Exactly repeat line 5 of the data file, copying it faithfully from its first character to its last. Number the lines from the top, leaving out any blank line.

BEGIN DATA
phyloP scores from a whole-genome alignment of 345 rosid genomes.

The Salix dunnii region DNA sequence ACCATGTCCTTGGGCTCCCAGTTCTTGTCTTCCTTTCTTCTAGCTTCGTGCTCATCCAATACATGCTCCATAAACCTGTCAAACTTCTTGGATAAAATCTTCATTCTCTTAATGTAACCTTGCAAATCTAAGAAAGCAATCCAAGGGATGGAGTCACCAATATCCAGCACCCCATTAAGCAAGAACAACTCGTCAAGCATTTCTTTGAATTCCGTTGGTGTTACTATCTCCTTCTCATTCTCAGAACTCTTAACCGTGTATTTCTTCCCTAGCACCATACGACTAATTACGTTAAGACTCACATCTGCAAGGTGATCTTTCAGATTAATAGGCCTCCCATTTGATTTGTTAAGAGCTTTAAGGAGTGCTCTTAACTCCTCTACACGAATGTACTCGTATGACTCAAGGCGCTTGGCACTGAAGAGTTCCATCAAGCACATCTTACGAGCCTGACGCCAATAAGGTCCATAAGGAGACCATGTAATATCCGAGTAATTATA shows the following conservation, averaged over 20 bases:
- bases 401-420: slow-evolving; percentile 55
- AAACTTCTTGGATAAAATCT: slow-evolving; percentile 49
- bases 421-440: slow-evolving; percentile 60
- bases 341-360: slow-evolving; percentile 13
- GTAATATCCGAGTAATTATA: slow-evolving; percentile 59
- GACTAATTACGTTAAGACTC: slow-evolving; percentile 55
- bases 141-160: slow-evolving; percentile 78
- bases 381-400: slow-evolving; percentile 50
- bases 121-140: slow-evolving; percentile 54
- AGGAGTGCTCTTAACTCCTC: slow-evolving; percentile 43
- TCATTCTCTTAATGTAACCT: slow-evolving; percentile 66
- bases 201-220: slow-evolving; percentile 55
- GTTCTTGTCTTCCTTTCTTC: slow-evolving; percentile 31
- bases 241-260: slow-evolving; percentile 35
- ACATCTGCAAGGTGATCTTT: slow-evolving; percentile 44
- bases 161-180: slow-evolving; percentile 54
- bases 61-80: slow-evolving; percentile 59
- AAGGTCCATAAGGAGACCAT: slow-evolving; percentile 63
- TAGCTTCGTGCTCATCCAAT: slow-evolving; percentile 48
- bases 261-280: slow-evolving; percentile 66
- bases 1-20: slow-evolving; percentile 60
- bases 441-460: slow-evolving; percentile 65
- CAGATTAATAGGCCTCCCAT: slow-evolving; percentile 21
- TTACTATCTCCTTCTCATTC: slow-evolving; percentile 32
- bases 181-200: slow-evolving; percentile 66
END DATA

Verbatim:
- bases 421-440: slow-evolving; percentile 60